The RCMP have charged two Americans and one British businessman with attempting to bribe public officials in India as part of a landmark prosecution that has already sent an Ottawa-area businessman to prison for three years.

Investigators with the RCMP’s National Division announced Wednesday bribery charges against Robert Barra and Dario Berini, the former CEO and COO of Cryptometrics Inc., the U.S. parent company of Cryptometrics Canada, which is based in Ottawa. U.K. national Shailesh Govindia, who worked with Cryptometrics, faces two charges, including bribery and fraud.

Last month, Nazir Karigar of Ottawa, was sentenced to three years in prison for his role in a conspiracy to pay kickbacks to public officials at Air India, including a government minister, in a failed bid to win a $100-million contract for security and facial recognition technology for the affiliated Canadian and U.S. tech companies.

RCMP targets officials outside Canada

"We have a mandate to investigate domestic and international allegations of corruption of foreign public officials. This investigation demonstrates the RCMP’s commitment to combatting international corruption, said Gilles Michaud, the RCMP assistant commissioner who heads the National Division, in a news release Wednesday.

The news has been welcomed by watchdog groups, which in the past have been critical of the RCMP and Canada over a perceived lack of action against corporate corruption.

"It is important to send the message that anyone who conspires to bribe foreign public officials, where there is a connection to a Canada, will face justice in Canada," forensic accountant Peter Dent told CBC News. Dent, who chairs the watchdog group Transparency International Canada, said his organization is pleased with today's news.

"No matter of their nationality and location ... corruption is a scourge to global business and economic development," Dent said. "It is a global problem and Canada must play its part." 

A previous RCMP attempt to reach outside of Canada using the Corruption of Foreign Public Officials Act failed. In April, a judge in Toronto stayed a bribery charge against Abul Hasan Chowdhury, who once served as interior minister in Bangladesh. Justice Ian Nordheimer ruled that since Canada has no extradition treaty with Bangladesh "Canada does not currently have jurisdiction" over the man for the time being.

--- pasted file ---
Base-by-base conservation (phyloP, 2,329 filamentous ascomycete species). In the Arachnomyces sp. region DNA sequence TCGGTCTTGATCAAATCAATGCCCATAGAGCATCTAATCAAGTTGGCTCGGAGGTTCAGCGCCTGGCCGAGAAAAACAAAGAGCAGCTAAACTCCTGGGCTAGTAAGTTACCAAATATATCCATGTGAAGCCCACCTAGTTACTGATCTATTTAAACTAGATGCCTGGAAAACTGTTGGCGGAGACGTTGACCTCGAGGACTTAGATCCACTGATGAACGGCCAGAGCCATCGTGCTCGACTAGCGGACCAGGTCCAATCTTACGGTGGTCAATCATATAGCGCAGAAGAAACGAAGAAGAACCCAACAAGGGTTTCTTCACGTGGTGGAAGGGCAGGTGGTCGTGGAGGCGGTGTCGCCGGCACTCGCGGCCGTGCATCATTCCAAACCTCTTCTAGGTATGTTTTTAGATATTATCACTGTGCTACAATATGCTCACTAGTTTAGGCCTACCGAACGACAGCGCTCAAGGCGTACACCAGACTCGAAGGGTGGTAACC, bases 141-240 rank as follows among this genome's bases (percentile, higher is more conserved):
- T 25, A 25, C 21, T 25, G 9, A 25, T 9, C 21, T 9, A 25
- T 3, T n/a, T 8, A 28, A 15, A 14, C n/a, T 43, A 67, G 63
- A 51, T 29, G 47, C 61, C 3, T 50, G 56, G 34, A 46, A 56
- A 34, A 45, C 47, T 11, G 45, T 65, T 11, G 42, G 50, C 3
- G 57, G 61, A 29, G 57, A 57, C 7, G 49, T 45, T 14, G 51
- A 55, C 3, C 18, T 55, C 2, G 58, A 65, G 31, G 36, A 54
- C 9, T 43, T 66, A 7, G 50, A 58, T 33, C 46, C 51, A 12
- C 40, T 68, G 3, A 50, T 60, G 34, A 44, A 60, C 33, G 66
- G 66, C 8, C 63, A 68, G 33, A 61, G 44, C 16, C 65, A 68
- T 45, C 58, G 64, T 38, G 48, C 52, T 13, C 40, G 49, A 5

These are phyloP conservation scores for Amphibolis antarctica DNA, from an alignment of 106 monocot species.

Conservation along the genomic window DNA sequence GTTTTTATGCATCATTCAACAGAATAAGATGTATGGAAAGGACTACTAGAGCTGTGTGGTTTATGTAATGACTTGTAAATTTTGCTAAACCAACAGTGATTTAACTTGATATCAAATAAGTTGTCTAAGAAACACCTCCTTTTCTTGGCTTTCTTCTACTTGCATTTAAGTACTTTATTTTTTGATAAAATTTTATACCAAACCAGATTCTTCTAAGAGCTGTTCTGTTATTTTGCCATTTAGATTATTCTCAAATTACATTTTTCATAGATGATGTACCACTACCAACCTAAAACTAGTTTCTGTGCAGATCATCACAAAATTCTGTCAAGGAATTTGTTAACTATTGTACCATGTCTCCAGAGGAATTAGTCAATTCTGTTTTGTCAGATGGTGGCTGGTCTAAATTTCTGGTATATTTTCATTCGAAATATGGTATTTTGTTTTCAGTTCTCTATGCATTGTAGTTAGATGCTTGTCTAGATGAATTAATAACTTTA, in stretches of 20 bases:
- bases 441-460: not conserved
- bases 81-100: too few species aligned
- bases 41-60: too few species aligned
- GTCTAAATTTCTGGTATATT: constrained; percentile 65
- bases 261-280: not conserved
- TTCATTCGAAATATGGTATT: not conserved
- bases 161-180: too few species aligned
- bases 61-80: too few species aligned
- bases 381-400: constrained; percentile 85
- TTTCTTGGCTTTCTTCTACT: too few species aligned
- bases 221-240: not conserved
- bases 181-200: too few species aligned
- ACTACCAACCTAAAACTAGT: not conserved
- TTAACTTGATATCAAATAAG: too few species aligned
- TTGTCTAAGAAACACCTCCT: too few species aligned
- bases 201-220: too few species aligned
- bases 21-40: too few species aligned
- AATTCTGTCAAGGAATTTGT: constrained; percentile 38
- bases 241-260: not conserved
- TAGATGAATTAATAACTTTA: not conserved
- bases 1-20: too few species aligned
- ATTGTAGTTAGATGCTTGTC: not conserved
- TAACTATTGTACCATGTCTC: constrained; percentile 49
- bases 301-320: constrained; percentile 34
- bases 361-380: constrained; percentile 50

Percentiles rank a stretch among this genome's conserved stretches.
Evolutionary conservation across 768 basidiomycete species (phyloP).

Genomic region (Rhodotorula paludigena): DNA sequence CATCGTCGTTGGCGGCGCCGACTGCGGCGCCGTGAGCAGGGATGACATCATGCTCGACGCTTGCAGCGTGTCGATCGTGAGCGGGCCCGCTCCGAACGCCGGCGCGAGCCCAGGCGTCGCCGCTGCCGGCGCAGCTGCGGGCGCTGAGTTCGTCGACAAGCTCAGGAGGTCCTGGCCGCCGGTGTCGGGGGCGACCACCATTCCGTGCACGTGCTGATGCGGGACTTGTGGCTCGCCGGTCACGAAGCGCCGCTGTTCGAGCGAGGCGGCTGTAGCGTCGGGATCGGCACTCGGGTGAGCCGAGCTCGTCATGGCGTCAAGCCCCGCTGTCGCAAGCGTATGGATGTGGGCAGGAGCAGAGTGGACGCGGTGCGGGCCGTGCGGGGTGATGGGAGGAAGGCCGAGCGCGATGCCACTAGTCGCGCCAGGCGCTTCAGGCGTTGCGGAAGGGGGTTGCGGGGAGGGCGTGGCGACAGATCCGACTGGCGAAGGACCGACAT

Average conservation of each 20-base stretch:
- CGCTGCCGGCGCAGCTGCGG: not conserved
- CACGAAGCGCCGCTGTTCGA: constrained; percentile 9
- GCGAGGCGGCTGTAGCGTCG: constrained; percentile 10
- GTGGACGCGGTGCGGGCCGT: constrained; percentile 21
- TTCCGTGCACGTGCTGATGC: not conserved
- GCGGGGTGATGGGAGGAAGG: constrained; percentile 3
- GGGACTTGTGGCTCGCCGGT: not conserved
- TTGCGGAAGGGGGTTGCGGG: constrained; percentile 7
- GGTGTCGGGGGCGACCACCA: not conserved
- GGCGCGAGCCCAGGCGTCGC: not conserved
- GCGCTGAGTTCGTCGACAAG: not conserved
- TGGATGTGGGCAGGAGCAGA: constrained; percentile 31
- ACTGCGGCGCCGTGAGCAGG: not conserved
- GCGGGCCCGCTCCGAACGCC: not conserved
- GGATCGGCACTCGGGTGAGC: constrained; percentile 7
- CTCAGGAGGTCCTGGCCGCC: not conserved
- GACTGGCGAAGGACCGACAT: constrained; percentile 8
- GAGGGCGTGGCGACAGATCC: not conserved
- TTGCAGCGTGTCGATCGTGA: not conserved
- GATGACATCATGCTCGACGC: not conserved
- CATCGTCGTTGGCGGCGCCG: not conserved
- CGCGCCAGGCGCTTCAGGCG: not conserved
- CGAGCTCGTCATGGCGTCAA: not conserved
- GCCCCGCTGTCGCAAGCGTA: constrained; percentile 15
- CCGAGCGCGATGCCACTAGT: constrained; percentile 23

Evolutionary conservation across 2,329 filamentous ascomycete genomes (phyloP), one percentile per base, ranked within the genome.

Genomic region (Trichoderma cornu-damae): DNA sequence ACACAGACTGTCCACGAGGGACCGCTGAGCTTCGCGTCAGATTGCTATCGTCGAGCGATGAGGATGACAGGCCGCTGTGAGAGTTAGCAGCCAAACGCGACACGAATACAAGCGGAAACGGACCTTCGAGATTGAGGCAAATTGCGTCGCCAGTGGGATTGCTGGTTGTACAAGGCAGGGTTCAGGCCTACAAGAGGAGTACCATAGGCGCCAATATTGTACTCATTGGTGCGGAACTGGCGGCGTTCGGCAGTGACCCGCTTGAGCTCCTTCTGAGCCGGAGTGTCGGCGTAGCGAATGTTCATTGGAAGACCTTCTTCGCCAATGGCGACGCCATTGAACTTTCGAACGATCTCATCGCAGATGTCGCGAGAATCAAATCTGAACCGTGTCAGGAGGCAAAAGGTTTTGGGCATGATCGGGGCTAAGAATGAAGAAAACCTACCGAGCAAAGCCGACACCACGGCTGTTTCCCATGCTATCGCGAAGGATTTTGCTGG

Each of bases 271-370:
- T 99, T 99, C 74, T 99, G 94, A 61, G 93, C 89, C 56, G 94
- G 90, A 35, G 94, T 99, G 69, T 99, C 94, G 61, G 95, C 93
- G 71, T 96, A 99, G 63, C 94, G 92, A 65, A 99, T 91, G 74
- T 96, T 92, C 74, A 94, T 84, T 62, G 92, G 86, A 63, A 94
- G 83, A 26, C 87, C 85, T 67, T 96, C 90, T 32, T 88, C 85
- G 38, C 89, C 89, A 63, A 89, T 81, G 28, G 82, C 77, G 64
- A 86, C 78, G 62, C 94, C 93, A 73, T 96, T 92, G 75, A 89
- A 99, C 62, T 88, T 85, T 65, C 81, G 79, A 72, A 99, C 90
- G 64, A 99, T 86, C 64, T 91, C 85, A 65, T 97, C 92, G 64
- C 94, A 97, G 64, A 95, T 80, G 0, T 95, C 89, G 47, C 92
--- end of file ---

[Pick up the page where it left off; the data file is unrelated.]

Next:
Chowdhury was charged with conspiring with a number of executives of the Canadian engineering giant SNC-Lavalin to rig the bid for a contract to oversee construction of Bangladesh’s $3-billion Padma Bridge.

The criminal case against SNC officials accused in the case has yet to go to trial.

Ontario judge stays case against former Bangladesh official

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Cryptometrics used bribery spreadsheets: court

The Cryptometrics-related charges could see Canada request extradition of the three accused from Britain and the United States to face trial in Ontario.

Some of the Crown’s case is already public stemming from the court sentencing of Karigar last month.

He was convicted after a former Cryptometrics Canada engineer named Robert Bell co-operated with authorities and testified in return for a promise of immunity.

The court heard about a series of meetings between company officials in the U.S., Canada and India involving spreadsheets, payment schedules and plans to offer millions in potential bribes if the company won the Air India deal.

Company officials even invented a second fake company to submit a similar but higher priced bid in an effort to make Cryptometrics’ proposal more attractive, the court heard.

The bribery conspiracy fell apart due to infighting, but not before Cryptometrics Inc. (USA) wired $200,000 to  Karigar’s bank account in Mumbai, according to the court judgment.

The three newly charged in the U.S. and Britain have had no opportunity to respond to the allegations against them.

CBC News reached Berini at his office in Washington, D.C.  He was unaware of the charges laid today in Ottawa and declined any comment when told he was accused of criminal bribery by the RCMP.
 

Ottawa judge's ruling convicting Nazir Karigar

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